Pyramids of biomass show the relative biomass at each trophic level. It shows the relative weights of material at each level and the biomass decreases as you move up the trophic levels. Not all the food consumed by an animal is converted into biomass meaning the biomass of the organism in the level above another will always be higher as not all the organism is consumed and converted into biomass. 

Producers transfer about 1% of the incident energy from light for photosynthesis as not all the light lands on the green (photosynthesising) parts of the plant.

Only ~10% of the biomass of each trophic level is transferred to the next. Not all the biomass can be eaten. Carnivores cannot generally eat bone, hooves, claws and teeth. Not all the biomass eaten is converted into the biomass of the animal eating it. Lots of glucose is used in respiration, which produces carbon dioxide as a waste product. Urea is a waste substance released in urine. Biomass can be lost as faeces - as herbivores don't have all the enzymes to digest all the material they eat, so it is egested instead. 

Efficiency = (biomass transferred to next level/biomass at previous level) * 100

Because less biomass is transferred each time, fewer animals are found in the higher trophic levels.

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Factors Affecting Food Security

Food security is having sufficient food to feed the population. Factors which affect it:

  • Increasing birth rate means more food is required
  • Changing diets in developed countries means food resources which are already in low amounts become even more scarce as the demand for them increase
  • New pests and pathogens can destroy crops
  • Climate change affects food production (ie. no rain resulting in crops failing)
  • Conflicts in some countries can affect the availability of water and food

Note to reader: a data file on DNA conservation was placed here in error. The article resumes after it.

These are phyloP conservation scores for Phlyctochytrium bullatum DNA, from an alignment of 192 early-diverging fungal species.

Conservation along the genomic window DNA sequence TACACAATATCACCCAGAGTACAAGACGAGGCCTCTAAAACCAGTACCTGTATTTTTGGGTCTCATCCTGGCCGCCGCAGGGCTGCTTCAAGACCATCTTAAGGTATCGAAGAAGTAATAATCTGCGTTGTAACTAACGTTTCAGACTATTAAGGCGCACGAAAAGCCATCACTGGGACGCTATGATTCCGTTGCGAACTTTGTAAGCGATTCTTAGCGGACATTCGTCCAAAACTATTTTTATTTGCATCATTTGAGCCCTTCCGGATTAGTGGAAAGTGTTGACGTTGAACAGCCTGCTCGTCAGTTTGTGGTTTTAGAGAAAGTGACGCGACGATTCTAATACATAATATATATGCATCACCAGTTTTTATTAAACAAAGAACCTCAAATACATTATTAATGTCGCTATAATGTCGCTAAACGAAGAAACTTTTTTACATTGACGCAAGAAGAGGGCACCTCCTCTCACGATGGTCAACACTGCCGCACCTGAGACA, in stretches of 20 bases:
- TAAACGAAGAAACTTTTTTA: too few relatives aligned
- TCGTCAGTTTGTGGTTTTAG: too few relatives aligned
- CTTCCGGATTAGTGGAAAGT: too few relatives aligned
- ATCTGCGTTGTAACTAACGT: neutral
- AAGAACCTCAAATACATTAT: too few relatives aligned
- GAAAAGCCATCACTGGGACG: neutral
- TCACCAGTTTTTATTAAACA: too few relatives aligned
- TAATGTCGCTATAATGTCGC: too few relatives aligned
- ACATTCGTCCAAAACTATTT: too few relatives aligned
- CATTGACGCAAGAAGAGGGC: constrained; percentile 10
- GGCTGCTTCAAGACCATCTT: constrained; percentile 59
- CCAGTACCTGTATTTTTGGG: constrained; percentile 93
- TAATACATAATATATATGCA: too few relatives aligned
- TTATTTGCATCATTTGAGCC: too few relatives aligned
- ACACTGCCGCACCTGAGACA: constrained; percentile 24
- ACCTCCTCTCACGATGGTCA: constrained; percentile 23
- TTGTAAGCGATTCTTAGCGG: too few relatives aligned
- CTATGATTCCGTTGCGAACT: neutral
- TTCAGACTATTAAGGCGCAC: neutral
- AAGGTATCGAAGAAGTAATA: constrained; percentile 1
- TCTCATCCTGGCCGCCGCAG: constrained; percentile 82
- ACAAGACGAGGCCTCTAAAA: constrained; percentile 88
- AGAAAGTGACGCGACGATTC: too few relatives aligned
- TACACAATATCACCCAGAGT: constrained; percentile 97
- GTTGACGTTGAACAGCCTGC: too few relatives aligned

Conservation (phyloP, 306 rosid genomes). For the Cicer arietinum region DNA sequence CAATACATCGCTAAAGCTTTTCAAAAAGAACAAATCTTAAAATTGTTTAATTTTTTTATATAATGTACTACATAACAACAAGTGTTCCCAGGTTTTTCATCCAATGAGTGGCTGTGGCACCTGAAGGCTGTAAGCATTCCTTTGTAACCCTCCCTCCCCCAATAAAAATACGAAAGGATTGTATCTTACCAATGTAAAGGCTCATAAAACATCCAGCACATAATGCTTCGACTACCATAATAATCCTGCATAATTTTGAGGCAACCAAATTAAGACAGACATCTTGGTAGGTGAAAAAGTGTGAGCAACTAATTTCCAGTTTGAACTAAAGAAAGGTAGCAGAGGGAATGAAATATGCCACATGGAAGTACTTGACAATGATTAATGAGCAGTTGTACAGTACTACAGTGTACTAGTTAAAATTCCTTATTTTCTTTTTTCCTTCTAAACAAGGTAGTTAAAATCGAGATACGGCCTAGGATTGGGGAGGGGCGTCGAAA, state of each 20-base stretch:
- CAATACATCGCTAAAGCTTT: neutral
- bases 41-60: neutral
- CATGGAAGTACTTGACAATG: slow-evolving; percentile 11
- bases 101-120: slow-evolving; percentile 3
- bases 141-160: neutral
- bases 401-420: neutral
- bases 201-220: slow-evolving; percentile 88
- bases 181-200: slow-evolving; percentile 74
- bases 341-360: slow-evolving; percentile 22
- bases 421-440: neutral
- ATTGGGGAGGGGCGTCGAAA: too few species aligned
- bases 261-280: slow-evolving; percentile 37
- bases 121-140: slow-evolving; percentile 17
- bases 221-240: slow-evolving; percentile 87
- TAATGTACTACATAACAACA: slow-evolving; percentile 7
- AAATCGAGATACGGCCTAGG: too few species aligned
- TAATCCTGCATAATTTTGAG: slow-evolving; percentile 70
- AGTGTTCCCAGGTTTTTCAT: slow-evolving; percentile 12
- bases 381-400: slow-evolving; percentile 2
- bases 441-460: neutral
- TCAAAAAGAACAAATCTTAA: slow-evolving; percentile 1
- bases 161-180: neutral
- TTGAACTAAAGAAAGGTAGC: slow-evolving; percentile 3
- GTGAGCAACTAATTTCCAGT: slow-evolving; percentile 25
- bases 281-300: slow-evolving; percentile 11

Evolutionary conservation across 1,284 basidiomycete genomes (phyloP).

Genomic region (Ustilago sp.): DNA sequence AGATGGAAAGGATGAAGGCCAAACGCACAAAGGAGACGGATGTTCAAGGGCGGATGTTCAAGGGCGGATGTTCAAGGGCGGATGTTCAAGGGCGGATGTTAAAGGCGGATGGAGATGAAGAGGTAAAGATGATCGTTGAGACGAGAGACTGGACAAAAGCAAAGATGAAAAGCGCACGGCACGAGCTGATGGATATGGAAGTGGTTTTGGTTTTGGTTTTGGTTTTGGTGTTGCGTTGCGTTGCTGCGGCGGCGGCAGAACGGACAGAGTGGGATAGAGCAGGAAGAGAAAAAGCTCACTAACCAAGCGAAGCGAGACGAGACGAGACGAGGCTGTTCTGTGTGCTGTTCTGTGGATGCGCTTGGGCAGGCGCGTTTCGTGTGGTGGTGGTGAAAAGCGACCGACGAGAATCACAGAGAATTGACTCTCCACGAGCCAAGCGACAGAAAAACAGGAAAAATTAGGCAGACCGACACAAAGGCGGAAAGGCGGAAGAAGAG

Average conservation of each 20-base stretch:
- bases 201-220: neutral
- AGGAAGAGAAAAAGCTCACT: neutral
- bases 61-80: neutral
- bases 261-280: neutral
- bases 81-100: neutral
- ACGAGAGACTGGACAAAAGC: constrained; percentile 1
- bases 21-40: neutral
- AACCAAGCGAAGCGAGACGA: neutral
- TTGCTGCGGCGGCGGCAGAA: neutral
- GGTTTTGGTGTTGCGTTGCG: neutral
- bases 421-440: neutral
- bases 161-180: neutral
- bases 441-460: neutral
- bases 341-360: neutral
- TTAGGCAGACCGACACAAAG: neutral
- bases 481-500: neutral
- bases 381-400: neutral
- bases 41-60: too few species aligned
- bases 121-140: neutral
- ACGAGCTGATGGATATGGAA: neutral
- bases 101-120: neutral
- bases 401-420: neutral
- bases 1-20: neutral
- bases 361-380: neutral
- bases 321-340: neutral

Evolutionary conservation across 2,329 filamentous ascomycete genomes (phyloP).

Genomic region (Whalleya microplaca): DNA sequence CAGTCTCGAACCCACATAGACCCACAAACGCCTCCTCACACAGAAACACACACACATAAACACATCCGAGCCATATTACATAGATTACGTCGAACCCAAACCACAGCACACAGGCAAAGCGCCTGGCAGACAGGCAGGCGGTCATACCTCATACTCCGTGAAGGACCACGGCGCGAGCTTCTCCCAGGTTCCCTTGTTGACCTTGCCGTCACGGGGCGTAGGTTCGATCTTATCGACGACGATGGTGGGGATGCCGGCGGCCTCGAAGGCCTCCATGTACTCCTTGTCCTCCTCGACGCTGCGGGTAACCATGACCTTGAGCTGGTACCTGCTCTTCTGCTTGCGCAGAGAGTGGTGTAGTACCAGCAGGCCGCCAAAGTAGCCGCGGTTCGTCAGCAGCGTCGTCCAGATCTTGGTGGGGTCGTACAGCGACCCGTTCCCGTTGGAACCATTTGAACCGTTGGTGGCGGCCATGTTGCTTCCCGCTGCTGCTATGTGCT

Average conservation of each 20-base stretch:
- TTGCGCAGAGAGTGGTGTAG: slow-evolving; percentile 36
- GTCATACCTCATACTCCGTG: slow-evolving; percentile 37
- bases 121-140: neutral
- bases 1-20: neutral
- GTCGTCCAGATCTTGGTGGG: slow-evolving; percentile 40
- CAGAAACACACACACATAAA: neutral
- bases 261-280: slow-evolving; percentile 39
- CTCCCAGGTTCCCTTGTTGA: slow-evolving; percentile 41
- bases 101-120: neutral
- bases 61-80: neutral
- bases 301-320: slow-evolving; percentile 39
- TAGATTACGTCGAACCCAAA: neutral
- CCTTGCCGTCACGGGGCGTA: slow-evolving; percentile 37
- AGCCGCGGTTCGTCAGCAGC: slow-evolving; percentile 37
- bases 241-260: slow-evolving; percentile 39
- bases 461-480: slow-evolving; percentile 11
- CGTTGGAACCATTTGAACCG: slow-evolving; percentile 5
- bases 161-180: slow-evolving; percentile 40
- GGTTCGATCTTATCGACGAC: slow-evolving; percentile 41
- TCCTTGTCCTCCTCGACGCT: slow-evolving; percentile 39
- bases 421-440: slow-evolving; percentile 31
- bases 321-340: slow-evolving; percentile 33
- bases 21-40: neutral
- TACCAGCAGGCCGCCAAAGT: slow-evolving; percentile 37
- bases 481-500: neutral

To feed everyone on Earth, sustainable methods are needed to ensure food supplies can be preserved for future generations too. 

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Farming Techniques

Farmers aim to increase the amount of energy (from food) that is converted to biomass in livestock because this is more efficient. This is done by reducing the energy transfer from the animals to the environment:

  • Raising them in small cages so there is less movement and therefore less energy wasted on this
  • Areas, where they are kept, have high temperatures and they stand close to each other so less energy is wasted on controlling body temperature

To increase growth they are also given high protein foods. They are pumped with antibiotics so that energy is not wasted on fighting off the disease or so that it does not spread and passed up the food chain

This type of farming has many ethical objections because lots of animals are kept in a small place, causing distress. It also increases the risk of spread of infection. It is carried out to increase profits and efficiency, but the standard of living is very low for the animals.

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Sustainable Fisheries

Overfishing is declining fish stocks because humans are fishing at a faster rate than the populations can regenerate. To avoid species disappearing in some areas, the populations need to stay above a certain level so breeding can continue. Some restrictions have been put in place:

  • There are limits of net sizes (making them bigger) so smaller fish are not caught and can reach breeding age to replenish the population
  • Fishing quotas mean only a certain number of a species can be caught (in an area and over a period of time) to prevent overfishing
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Role of Biotechnology

Biotechnology can be used to help feed the population and potentially provide treatments for a number of diseases. 

The fungus Fusarium can produce mycoprotein which is a protein-rich food source suitable for vegetarians. It is grown on glucose syrup in aerobic conditions. The fungus is then harvested and purifies so it can be consumed. Protein without animals:

  • Reduces land use as a lot of land is required to rear animals and also areas to grow crops to feed them 
  • Reduces our methane contribution to global warming (cows produce methane)

Genetically modified bacteria produces insulin which is then purified to treat people with diabetes. 

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Pros and Cons of GM Crops

Genetically modifying crops has advantages:

  • Modifying them to be resistant to pests / extreme weather conditions can increase yields
  • Modifying them to increase their nutritional value is beneficial where they lack access to vitamins (ie. 'golden rice')

But not everyone agrees:

  • Most people argue that people go hungry because they can't afford it so they argue you need to tackle poverty first
  • There are fears that countries may become dependent on companies who sell GM seeds
  • Sometimes poor soil is the main reason why crops fail and even GM crops won't survive